It was a relatively busy start to the week gig-wise, with 65daysofstatic on Sunday night (@ Koko) and Scout Niblett on Monday (@ Bush Hall).

The 65daysofstatic bill is a pretty bizarre one: the synthnoisepunk of Rolo Tomassi, followed by metallers The Mirimar Disaster, then the devil-baiting guitarscapes of Josh T Pearson, a particularly incongruous interlude by London grime MC Lethal Bizzle, and then headliners 65daysofstatic who I’ll lazily describe as Explosions-In-The-Sky-on-speed (rather than just use the equally lazy Mogwai-meets-Aphex-Twin comparison that gets bandied about). It makes some sense when realising that Rolo Tomassi & The Mirimar Disaster are both from 65daysofstatic’s hometown of Sheffield, and that Lethal Bizzle is probably on the bill playing to an audience of (mostly) whiteboy rock fans because if he were on a Grime bill the gig would likely be shut down by the police (see Timeout London’s ‘Grime Stoppers’ article), but it makes for an ‘eclectic’ evening’s entertainment.

Josh T Pearson - Koko 20-05-2007I was pretty taken by Josh T Pearson’s performance at the Dirty Three-curated ATP festival (and have had Lift To Experience’s “The Texas-Jerusalem Crossroads” on regular rotation since), and so was really looking forward to seeing him again. He only gets to play three songs, and although he plays like a man possessed the sound mix does him no favours, so I’m left feeling a bit disappointed – but in the words of Pearson himself “that’s just the way that life goes…”. I’m just happy that he’s no longer in self-imposed exile in a shack somewhere in Texas, and is sharing his stand-up comedy skills (“my beard has its own MySpace page”) and his intense songs of angels versus devils with the rest of us. Let’s have that solo album Josh!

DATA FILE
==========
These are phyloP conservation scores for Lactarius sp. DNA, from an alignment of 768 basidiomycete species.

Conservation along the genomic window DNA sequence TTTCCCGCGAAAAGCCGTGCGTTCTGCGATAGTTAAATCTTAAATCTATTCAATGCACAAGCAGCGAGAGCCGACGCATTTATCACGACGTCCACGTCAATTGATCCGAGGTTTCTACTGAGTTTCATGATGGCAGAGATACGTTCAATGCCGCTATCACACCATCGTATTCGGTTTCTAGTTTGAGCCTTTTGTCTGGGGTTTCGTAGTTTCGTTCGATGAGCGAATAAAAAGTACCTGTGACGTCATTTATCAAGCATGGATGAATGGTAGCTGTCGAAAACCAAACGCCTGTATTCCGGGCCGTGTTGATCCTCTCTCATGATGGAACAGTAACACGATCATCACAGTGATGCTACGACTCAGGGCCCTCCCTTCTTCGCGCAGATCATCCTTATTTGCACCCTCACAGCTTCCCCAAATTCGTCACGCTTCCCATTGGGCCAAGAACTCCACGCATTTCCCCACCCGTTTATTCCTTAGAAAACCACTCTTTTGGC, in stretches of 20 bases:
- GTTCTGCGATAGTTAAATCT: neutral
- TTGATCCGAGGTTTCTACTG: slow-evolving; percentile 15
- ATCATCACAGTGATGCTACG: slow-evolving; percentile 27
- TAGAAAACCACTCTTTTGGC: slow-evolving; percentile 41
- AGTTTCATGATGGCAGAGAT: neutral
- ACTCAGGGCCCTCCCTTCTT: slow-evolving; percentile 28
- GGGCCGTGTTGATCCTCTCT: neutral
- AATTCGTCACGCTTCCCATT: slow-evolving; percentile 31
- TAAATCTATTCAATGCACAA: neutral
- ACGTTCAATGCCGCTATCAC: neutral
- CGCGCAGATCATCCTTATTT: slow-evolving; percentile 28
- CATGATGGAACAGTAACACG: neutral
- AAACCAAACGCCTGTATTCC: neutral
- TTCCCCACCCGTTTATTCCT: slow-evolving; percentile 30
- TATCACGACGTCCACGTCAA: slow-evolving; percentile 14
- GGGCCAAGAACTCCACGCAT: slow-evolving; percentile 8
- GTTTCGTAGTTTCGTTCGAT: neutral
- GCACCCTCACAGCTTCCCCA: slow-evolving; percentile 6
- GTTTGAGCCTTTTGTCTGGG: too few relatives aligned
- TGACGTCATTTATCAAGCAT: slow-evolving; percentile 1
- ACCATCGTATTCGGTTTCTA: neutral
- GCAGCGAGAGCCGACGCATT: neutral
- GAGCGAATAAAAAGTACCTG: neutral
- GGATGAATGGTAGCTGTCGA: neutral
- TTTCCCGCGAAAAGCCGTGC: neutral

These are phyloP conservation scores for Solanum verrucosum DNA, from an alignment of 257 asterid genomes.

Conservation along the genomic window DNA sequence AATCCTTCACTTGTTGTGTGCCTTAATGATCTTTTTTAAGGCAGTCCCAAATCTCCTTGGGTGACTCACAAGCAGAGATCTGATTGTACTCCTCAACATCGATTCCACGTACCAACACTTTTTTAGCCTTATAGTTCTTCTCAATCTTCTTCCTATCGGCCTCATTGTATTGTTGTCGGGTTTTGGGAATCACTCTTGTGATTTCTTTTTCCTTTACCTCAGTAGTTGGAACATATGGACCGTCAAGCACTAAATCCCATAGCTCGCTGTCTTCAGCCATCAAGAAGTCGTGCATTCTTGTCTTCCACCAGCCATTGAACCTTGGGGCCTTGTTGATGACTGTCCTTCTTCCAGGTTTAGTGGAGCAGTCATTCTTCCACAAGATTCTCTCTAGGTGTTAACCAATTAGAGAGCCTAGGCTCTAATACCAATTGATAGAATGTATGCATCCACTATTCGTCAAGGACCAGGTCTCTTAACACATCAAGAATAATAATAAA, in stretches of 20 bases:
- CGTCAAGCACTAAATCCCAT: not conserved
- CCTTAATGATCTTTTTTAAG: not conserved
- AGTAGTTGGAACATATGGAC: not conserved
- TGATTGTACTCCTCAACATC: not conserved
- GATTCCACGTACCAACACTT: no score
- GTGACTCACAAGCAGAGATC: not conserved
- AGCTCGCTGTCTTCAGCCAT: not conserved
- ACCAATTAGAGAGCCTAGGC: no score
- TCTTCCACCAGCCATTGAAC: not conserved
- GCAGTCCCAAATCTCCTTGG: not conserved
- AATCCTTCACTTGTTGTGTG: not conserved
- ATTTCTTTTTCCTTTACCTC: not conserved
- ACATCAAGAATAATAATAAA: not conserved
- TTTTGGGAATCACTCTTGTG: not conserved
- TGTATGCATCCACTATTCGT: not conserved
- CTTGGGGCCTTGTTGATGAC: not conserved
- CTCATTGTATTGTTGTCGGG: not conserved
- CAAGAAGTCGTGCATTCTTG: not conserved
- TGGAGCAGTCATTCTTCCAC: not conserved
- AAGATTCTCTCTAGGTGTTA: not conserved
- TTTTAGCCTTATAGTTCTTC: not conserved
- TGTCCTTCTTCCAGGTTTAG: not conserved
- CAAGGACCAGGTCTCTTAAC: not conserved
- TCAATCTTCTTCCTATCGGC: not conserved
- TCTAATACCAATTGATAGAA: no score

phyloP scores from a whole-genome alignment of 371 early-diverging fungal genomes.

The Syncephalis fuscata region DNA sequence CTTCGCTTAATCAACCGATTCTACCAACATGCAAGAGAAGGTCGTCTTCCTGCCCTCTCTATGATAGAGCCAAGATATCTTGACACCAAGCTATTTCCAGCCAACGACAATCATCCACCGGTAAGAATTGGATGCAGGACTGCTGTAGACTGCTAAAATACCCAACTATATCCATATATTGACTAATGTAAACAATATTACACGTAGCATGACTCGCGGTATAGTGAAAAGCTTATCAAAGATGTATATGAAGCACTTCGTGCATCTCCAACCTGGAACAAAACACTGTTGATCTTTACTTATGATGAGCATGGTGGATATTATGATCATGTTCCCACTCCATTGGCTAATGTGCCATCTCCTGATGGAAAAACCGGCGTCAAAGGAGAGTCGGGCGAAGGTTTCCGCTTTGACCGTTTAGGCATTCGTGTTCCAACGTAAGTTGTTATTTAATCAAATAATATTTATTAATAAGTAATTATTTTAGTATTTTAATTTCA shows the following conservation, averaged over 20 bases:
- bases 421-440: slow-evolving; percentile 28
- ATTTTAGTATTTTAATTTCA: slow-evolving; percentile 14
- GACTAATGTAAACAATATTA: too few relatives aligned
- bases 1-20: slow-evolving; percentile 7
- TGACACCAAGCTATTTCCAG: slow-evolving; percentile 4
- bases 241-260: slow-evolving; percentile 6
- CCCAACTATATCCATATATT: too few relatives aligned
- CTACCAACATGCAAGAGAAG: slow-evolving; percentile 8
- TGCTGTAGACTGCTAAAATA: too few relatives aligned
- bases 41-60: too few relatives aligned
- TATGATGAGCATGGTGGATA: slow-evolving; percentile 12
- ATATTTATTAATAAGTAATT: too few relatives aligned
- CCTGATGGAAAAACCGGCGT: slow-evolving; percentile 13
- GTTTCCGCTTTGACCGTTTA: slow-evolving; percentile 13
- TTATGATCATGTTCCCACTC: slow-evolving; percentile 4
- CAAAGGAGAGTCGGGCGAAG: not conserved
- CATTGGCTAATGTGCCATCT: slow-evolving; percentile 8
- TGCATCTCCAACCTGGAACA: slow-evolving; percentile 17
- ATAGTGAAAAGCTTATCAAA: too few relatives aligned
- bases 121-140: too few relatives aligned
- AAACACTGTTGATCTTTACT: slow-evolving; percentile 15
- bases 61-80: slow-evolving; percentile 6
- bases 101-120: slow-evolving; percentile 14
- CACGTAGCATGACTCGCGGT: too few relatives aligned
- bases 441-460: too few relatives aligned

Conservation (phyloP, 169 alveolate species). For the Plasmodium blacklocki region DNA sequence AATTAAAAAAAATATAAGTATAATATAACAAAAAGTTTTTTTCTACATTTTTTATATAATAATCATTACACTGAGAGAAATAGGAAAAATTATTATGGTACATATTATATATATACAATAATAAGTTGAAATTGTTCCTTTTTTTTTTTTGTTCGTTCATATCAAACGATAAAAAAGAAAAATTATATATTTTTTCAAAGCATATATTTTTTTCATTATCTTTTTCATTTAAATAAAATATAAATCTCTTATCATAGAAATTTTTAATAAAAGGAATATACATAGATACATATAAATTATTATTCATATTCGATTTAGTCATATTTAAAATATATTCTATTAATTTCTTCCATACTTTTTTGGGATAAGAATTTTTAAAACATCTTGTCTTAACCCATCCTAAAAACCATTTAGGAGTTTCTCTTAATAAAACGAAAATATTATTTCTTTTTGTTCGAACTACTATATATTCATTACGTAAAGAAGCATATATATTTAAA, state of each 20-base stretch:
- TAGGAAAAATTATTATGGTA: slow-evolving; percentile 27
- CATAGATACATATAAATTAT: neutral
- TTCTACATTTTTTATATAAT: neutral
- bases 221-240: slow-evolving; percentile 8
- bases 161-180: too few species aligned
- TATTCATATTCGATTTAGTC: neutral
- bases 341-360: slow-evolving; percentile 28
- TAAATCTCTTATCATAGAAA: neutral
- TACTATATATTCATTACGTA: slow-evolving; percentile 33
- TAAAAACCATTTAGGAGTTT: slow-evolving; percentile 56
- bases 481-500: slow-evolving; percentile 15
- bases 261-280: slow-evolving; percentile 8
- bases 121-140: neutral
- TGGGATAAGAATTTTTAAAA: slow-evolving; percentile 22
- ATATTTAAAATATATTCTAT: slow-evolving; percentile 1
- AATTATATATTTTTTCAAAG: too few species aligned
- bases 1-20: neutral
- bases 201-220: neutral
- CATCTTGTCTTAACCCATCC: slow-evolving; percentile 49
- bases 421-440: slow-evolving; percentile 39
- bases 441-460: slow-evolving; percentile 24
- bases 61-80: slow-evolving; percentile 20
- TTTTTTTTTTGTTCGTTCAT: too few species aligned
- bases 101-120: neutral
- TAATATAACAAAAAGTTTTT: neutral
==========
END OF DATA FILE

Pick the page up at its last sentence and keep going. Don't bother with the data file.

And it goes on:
(DiS has a recent interview with Josh here)

65daysofstatic is a band I haven’t quite fallen for – I find their hyperactive blend of post-rock guitar pyrotechnics and IDM-influenced beats an initially intriguing but insufficiently varied one, which can make sitting through a whole 65dos album pretty gruelling. They are however an impressive live band, really energetic and with an amazing drummer who I can only assume is an android or somehow otherwise bionic – yes, those beats are played by something that resembles a human! They start with “Await Failure” and play an intense set, which although weighted towards new album “The Destruction Of Small Ideas” is nicely peppered with songs from their entire back catalogue. The high point for me comes in the middle – “I Swallowed Hard, Like I Understood” is followed by the poignant “Radio Protector” (“for any of you who were bullied at school”), which has the crowd swarming around in front of the stage in a display of enthusiasm I don’t often see from London audiences.

Listen to 65daysofstatic at Monotreme Records, or check out these videos on their own website